TechCrunch co-editor Erick Schonfeld throws down the gauntlet:
Let me just say before I begin that I think everyone should come up with their own names. I could never understand why companies pay naming consultants to come up with empty product or company monikers that nobody can remember anyway. (Unless you are Altria, and you just want people to forget that you are really Phillip Morris). Well, now companies can ask strangers on the Internet to name their product. I’m not sure this is a much better idea, but it is more fun.
A company pays $99 to put up a challenge describing the product or entity to be named, the community suggests names and votes for the best ones by investing their allotted ‘Watts.” The people who come up with, influence, or invest the most in the top three names split $80 among themselves, and Kluster keeps the rest as its fee.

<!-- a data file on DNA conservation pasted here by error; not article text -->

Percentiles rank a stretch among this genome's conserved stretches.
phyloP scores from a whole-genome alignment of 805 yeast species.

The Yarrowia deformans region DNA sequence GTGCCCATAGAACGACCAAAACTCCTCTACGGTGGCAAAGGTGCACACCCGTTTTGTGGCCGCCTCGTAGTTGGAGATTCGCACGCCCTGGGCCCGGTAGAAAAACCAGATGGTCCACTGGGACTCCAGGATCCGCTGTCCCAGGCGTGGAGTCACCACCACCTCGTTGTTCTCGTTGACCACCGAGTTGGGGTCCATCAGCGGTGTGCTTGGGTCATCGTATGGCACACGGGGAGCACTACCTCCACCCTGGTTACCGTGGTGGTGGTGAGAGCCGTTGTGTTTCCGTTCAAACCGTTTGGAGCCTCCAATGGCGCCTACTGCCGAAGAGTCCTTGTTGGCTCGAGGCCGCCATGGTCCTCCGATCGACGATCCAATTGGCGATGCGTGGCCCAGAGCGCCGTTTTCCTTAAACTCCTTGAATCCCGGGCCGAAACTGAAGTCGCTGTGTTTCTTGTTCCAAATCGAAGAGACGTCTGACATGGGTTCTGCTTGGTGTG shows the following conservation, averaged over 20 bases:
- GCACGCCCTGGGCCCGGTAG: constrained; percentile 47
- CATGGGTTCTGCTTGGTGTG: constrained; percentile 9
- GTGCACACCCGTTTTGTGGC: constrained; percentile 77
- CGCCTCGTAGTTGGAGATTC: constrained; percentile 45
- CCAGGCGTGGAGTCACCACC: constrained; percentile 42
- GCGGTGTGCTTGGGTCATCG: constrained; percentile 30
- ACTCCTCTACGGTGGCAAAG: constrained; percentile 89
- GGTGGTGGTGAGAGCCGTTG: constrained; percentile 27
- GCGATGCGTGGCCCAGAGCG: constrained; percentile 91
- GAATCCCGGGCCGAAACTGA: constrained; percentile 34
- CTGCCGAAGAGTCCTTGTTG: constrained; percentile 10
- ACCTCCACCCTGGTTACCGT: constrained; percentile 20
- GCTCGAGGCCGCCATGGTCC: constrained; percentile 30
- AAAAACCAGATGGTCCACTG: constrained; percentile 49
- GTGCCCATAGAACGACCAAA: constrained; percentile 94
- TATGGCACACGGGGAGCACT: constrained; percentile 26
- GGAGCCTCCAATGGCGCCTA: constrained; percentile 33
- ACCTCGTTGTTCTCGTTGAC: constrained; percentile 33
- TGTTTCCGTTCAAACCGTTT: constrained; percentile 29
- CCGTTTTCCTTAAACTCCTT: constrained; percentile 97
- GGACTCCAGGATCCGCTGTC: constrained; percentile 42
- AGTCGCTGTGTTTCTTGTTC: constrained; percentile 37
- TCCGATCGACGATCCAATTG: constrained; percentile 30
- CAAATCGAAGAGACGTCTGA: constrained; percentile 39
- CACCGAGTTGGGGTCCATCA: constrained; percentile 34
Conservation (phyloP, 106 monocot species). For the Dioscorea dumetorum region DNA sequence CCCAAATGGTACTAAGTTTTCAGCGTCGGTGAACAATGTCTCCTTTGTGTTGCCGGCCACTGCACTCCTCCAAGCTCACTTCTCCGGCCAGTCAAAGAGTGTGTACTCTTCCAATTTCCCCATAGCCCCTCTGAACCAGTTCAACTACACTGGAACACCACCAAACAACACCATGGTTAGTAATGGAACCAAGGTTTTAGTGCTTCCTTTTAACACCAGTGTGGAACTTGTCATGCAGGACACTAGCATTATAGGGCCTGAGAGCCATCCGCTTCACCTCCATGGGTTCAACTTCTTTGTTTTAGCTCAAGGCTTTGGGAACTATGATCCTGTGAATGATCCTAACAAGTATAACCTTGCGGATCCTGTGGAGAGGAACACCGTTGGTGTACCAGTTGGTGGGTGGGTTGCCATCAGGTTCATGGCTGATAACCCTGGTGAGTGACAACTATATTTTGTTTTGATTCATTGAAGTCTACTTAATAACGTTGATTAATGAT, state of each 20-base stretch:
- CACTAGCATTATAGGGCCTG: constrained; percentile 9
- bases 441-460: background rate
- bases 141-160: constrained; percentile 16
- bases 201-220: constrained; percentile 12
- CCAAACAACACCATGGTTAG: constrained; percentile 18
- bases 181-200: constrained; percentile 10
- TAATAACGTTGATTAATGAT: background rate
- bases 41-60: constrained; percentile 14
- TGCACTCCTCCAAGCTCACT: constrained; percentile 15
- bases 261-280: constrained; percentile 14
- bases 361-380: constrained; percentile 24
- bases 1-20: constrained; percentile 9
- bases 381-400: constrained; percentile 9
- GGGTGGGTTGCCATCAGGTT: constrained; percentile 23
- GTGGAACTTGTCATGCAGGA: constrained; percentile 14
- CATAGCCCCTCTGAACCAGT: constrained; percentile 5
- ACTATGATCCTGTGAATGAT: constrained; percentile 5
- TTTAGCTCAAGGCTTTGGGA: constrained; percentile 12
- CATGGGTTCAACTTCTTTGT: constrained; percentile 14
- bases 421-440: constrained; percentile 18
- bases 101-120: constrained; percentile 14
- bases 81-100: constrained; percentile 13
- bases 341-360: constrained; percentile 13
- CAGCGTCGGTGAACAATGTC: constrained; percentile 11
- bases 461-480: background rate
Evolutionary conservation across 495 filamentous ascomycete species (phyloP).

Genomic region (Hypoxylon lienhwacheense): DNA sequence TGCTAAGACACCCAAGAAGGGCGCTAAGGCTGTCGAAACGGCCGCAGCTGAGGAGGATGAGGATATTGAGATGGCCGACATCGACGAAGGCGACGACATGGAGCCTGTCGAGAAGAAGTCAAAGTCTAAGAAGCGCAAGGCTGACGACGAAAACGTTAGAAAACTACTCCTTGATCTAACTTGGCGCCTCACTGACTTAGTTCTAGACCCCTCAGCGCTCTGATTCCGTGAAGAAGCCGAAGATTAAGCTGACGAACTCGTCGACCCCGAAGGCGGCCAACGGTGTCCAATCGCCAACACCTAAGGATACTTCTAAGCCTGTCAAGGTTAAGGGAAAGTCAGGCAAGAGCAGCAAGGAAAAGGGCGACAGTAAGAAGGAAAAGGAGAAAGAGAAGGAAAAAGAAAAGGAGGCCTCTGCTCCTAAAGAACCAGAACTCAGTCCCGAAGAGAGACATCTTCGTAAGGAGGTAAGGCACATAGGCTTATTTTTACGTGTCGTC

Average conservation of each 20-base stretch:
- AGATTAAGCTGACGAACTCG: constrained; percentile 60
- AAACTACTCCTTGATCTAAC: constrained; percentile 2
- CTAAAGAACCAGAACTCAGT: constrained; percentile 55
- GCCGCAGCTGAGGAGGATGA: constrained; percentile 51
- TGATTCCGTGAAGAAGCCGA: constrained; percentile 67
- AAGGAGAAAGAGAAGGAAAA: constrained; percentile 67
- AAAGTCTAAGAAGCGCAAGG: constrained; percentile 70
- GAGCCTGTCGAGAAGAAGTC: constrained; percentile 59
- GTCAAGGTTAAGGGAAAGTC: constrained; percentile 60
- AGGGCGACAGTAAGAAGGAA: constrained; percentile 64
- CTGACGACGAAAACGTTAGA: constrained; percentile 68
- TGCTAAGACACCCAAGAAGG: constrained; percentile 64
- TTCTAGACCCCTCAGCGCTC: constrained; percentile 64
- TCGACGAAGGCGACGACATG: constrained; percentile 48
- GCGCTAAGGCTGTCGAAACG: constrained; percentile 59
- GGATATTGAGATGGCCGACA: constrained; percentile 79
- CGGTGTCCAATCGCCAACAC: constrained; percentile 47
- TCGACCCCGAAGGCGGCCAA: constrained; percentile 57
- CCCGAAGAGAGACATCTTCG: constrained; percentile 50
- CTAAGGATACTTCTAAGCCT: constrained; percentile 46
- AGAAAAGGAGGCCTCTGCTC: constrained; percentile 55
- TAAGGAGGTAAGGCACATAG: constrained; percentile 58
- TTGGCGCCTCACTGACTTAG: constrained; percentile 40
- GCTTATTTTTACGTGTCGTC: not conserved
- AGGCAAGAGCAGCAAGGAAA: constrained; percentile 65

Now, even Schonfeld admits in his next sentence that "there are obvious problems with this and with crowdsourcing in general." One of the problems is idea theft. But there are even bigger problems with Schonfeld's argument that "everyone should come up with their own names." For one thing, a glance at the TechCrunch company index should make it painfully evident that most do-it-yourself naming efforts are failures on the most basic level. (See, for example, DimDim, GumGum, and SeyHeyHey. Talk about "empty"!)
But maybe, you protest, those bad DIY names are exceptions. Why should a company hire a namer? Why can't everyone "come up with their own names"? Why should anyone pay more than $99 for a name, anyway? Or as NameThis asks, "Why spend time and money gambling on the ideas of a few, when you can have the market bounce ideas off you?"